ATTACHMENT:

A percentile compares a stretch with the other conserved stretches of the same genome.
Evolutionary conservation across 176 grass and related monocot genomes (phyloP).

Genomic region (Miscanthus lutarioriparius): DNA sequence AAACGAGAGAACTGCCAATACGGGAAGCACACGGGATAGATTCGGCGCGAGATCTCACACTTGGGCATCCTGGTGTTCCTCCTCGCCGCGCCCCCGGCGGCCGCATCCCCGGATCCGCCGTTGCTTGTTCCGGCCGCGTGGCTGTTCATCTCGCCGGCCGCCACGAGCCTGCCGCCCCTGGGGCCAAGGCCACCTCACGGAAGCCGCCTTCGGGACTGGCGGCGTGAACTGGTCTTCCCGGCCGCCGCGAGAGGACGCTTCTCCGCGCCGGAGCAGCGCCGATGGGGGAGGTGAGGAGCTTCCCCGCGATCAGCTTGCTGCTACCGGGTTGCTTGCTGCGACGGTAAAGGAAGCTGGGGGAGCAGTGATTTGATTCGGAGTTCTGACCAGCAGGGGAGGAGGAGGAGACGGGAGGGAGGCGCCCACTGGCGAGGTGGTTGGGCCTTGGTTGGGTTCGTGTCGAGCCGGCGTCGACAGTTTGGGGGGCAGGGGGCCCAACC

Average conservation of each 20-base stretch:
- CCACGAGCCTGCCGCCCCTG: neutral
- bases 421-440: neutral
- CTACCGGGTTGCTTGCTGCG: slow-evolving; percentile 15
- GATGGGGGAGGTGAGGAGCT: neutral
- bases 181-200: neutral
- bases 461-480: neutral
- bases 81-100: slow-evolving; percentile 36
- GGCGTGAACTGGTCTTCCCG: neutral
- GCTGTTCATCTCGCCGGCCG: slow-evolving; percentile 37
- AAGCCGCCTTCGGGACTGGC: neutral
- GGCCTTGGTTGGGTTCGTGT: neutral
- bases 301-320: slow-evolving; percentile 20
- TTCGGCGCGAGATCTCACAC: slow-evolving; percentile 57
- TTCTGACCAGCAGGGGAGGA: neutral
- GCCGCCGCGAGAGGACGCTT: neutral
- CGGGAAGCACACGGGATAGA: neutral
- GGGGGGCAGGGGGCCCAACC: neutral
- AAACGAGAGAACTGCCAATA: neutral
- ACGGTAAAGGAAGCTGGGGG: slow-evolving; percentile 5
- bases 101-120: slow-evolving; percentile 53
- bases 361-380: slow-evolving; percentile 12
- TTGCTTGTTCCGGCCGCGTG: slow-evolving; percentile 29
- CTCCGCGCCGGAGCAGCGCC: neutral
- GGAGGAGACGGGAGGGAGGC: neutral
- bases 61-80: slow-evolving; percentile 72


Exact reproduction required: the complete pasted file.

A percentile compares a stretch with the other conserved stretches of the same genome.
Evolutionary conservation across 176 grass and related monocot genomes (phyloP).

Genomic region (Miscanthus lutarioriparius): DNA sequence AAACGAGAGAACTGCCAATACGGGAAGCACACGGGATAGATTCGGCGCGAGATCTCACACTTGGGCATCCTGGTGTTCCTCCTCGCCGCGCCCCCGGCGGCCGCATCCCCGGATCCGCCGTTGCTTGTTCCGGCCGCGTGGCTGTTCATCTCGCCGGCCGCCACGAGCCTGCCGCCCCTGGGGCCAAGGCCACCTCACGGAAGCCGCCTTCGGGACTGGCGGCGTGAACTGGTCTTCCCGGCCGCCGCGAGAGGACGCTTCTCCGCGCCGGAGCAGCGCCGATGGGGGAGGTGAGGAGCTTCCCCGCGATCAGCTTGCTGCTACCGGGTTGCTTGCTGCGACGGTAAAGGAAGCTGGGGGAGCAGTGATTTGATTCGGAGTTCTGACCAGCAGGGGAGGAGGAGGAGACGGGAGGGAGGCGCCCACTGGCGAGGTGGTTGGGCCTTGGTTGGGTTCGTGTCGAGCCGGCGTCGACAGTTTGGGGGGCAGGGGGCCCAACC

Average conservation of each 20-base stretch:
- CCACGAGCCTGCCGCCCCTG: neutral
- bases 421-440: neutral
- CTACCGGGTTGCTTGCTGCG: slow-evolving; percentile 15
- GATGGGGGAGGTGAGGAGCT: neutral
- bases 181-200: neutral
- bases 461-480: neutral
- bases 81-100: slow-evolving; percentile 36
- GGCGTGAACTGGTCTTCCCG: neutral
- GCTGTTCATCTCGCCGGCCG: slow-evolving; percentile 37
- AAGCCGCCTTCGGGACTGGC: neutral
- GGCCTTGGTTGGGTTCGTGT: neutral
- bases 301-320: slow-evolving; percentile 20
- TTCGGCGCGAGATCTCACAC: slow-evolving; percentile 57
- TTCTGACCAGCAGGGGAGGA: neutral
- GCCGCCGCGAGAGGACGCTT: neutral
- CGGGAAGCACACGGGATAGA: neutral
- GGGGGGCAGGGGGCCCAACC: neutral
- AAACGAGAGAACTGCCAATA: neutral
- ACGGTAAAGGAAGCTGGGGG: slow-evolving; percentile 5
- bases 101-120: slow-evolving; percentile 53
- bases 361-380: slow-evolving; percentile 12
- TTGCTTGTTCCGGCCGCGTG: slow-evolving; percentile 29
- CTCCGCGCCGGAGCAGCGCC: neutral
- GGAGGAGACGGGAGGGAGGC: neutral
- bases 61-80: slow-evolving; percentile 72